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Germany’s Aldi arrives on Romanian market

Retail

German-based company Aldi, the world’s tenth-largest retailer, which boasts a global turnover in excess of €39 billion ($53.6 billion), has entered the Romanian market by setting up a firm that is entirely controlled by an Austrian subsidiary of the group, Hofer.

Market sources maintain that the German retailer is looking at the Romanian market for future expansion, however the entrance project remains in the early stages of development. The new Bucharest-based Aldi Stores company headquarters, in which Hofer (Austria) holds 100% of the share capital, was legally registered approximately one month ago. As a result of the recent move, the Aldi company joins its main international rival on the Romanian market, Germany’s retailer Lidl, which plans to carry out investments worth approximately €150 million ($206 million) in a network of more than 100 stores by 2011, according to market sources. Lidl is likely to open its first unit within the next two years.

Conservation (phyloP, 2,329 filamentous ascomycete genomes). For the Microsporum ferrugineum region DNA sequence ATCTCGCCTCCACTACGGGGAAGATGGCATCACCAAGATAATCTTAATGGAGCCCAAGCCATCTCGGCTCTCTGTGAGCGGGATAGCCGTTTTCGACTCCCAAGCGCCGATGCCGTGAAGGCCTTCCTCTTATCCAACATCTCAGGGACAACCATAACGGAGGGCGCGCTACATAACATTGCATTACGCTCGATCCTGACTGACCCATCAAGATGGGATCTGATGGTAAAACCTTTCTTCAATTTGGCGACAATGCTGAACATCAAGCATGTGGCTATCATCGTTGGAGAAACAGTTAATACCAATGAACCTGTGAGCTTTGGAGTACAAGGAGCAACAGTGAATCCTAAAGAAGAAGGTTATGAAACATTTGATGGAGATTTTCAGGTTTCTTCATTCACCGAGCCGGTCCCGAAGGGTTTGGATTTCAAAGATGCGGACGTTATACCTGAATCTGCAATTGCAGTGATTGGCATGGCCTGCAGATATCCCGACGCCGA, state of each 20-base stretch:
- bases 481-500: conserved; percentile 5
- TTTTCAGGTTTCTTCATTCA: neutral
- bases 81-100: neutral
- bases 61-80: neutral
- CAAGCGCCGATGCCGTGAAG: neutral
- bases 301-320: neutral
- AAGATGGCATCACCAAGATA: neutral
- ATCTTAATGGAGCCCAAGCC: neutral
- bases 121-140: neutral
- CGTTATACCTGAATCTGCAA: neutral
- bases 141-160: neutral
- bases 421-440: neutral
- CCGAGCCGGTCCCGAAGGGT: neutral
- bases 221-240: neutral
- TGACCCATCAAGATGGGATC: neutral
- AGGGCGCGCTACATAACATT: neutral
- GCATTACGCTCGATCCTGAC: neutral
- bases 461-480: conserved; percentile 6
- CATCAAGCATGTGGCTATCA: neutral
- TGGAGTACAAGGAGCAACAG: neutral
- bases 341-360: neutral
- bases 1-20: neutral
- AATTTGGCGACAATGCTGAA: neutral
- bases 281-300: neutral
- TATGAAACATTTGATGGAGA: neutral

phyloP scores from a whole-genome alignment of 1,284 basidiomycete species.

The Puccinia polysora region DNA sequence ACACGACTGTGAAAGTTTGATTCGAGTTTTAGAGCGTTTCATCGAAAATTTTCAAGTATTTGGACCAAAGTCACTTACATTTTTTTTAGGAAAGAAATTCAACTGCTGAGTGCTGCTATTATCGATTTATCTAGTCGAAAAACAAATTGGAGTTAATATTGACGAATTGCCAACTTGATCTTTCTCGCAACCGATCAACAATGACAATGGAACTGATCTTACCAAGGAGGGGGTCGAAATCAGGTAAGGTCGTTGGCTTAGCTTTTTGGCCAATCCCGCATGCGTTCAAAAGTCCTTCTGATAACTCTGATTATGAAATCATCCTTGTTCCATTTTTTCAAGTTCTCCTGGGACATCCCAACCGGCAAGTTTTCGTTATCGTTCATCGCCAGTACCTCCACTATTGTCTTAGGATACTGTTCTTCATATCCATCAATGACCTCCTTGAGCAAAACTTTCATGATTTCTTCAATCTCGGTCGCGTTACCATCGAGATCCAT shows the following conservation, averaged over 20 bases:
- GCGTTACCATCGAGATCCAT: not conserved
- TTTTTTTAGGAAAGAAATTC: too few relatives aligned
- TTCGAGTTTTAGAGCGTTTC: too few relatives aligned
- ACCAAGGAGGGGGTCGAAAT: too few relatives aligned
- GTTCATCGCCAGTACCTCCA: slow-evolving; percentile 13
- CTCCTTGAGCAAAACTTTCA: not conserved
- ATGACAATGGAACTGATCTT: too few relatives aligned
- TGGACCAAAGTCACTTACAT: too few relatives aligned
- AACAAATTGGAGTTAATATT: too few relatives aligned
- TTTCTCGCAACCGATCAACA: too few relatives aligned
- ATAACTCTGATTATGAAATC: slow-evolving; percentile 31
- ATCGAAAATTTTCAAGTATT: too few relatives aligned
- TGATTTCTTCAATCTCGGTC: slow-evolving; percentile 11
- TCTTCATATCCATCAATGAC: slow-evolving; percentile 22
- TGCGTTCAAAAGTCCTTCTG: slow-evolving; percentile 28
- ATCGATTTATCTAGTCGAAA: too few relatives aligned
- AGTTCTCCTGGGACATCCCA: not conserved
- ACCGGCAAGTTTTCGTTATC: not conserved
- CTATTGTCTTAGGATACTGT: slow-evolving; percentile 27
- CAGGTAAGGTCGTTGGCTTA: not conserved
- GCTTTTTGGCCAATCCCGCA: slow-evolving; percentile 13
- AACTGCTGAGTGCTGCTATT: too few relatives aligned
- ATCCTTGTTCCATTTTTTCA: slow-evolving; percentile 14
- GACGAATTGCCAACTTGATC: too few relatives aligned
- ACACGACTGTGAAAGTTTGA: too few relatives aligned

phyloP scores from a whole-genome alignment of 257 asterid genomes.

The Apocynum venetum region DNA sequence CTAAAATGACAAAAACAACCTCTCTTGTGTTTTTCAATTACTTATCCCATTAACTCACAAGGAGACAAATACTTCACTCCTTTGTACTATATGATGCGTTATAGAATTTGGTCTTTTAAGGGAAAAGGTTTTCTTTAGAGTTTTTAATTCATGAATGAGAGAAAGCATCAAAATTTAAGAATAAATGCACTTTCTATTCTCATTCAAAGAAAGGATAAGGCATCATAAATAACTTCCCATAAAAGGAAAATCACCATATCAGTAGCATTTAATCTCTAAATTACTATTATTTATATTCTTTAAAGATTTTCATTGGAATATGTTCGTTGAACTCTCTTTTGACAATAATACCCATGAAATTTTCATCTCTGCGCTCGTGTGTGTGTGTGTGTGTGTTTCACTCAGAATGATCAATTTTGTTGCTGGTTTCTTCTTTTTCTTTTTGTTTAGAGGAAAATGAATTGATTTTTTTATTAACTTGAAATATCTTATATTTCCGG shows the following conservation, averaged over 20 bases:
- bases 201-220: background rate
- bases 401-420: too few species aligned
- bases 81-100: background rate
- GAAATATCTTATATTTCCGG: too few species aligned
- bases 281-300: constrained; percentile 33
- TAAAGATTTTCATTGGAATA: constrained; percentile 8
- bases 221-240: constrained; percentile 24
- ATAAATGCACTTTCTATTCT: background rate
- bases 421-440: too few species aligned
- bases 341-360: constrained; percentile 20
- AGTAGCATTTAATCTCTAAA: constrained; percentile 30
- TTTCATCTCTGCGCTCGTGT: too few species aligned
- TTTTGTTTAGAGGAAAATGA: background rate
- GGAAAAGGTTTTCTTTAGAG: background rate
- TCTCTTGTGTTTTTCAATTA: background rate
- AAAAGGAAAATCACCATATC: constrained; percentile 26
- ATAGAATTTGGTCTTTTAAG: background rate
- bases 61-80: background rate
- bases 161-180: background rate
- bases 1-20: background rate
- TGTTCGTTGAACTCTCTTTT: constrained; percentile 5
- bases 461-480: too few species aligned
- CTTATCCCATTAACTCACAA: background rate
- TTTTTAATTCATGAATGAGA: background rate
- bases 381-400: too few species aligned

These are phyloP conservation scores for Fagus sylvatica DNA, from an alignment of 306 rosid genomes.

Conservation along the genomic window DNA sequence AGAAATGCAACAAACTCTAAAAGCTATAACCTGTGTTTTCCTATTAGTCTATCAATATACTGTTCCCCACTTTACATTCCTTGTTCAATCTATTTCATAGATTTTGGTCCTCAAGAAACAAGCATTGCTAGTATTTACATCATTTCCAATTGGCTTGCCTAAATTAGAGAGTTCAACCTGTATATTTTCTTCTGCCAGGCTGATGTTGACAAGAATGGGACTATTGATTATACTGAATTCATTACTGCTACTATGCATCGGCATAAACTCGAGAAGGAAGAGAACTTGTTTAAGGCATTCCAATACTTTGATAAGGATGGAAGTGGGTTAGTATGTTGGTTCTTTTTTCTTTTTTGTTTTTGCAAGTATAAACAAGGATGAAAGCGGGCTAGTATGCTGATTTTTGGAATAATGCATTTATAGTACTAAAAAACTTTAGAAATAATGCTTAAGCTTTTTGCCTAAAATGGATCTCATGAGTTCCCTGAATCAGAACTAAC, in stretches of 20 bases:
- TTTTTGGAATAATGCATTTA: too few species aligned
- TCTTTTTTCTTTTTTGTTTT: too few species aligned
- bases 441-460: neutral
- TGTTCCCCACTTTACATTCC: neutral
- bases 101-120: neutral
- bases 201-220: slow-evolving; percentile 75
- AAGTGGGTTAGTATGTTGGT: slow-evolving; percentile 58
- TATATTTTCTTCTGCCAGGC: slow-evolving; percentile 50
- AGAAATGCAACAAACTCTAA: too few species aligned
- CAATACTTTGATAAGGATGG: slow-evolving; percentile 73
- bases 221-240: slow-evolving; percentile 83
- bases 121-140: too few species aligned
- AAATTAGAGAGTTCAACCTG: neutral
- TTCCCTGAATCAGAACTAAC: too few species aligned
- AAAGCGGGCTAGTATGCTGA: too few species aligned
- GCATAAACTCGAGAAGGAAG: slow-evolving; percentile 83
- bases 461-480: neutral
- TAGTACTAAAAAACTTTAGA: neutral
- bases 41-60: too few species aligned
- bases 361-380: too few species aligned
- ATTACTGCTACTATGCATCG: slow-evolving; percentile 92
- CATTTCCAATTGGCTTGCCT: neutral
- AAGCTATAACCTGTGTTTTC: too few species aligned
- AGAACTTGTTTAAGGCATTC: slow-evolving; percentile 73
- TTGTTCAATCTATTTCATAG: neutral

Aldi’s move comes amid the aggressive expansion of discount retailers within the past two years. Practically, discount stores boasted the fastest network expansion rate last year and doubled their number of units to 112 at the end of 2006. Discount retailers also plan to double their store numbers again this year. Almost all major international players, such as Tengelmann (Plus Discount), Lidl&Schwarz (Kaufland), Louis Delhaize (Profi) and Rewe (Penny Market) are currently present on the Romanian discount segment. The first to enter the market were Louis Delhaize and Rewe Group, in 2000 and 2001 respectively.

Regionally, Aldi has also set its sights on Hungary, where it plans to open its first stores next year, whilst the company has already started building a logistic centre near Budapest, in line with information released by the Hungarian press. The stores will be located in the main Hungarian cities and the network is likely to include more than 400 units in the long term. This year, the German network also entered Poland, where it intends to open 20-30 stores in its first stage of development. The German retailer’s development plans for Poland are similar to those for Hungary. (freshplaza.com)

 

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